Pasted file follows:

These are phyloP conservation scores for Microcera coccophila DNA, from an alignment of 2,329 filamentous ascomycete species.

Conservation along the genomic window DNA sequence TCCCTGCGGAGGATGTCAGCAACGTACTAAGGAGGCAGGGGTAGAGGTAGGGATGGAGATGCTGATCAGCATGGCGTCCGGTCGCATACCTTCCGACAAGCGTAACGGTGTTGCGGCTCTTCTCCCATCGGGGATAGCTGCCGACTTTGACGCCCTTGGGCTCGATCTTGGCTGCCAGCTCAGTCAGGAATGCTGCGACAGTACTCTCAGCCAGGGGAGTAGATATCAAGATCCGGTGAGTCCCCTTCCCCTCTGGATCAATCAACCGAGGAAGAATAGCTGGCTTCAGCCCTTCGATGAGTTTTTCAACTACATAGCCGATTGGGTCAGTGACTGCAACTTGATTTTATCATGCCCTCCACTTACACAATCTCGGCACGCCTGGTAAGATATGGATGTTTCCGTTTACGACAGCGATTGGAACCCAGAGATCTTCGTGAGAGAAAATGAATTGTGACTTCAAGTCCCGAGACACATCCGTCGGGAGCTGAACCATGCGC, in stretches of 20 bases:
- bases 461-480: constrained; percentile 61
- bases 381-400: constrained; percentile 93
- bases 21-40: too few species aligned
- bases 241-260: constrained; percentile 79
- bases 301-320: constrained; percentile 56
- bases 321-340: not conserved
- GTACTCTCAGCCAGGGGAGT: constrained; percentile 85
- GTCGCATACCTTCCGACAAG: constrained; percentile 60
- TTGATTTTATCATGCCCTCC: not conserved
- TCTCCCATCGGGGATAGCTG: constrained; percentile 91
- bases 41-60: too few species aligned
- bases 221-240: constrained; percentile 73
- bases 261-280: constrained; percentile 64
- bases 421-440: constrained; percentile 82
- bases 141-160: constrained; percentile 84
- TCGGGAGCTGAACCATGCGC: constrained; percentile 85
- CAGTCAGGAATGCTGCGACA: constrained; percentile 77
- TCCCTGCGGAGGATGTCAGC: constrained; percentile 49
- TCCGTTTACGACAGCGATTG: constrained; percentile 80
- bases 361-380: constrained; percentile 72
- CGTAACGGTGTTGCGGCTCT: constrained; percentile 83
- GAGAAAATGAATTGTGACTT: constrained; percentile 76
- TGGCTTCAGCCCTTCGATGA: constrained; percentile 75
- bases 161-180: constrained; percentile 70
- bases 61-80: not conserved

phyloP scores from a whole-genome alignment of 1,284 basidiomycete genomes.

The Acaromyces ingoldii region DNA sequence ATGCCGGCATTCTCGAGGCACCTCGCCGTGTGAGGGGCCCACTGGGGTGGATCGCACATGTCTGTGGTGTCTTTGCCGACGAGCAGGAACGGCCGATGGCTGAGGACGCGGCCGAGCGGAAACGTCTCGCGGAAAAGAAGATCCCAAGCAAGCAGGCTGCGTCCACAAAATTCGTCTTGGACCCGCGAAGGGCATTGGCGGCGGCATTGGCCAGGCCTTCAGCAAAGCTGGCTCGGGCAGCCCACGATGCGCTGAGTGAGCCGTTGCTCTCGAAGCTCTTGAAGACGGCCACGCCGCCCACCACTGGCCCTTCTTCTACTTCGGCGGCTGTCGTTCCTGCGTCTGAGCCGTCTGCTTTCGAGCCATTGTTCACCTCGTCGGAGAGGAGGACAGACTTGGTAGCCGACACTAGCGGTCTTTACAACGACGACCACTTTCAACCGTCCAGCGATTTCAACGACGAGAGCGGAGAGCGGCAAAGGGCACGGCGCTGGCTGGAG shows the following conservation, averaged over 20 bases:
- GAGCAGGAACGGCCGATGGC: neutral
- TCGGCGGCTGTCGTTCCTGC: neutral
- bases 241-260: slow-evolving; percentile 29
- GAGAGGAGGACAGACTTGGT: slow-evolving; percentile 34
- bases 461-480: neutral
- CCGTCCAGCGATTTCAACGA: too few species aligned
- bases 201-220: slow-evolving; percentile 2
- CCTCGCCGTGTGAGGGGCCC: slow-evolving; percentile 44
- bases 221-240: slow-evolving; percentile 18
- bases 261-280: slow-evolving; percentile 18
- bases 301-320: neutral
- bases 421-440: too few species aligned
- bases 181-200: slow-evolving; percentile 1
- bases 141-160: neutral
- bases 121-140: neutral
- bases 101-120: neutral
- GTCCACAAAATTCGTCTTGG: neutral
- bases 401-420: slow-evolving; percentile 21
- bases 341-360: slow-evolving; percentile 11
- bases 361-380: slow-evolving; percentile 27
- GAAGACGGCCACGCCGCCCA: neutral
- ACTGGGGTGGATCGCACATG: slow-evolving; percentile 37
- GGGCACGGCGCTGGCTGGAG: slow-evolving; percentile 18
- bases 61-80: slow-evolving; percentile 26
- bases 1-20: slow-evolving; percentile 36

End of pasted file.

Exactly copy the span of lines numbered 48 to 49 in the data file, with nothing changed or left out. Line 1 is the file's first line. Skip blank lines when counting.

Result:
- bases 341-360: slow-evolving; percentile 11
- bases 361-380: slow-evolving; percentile 27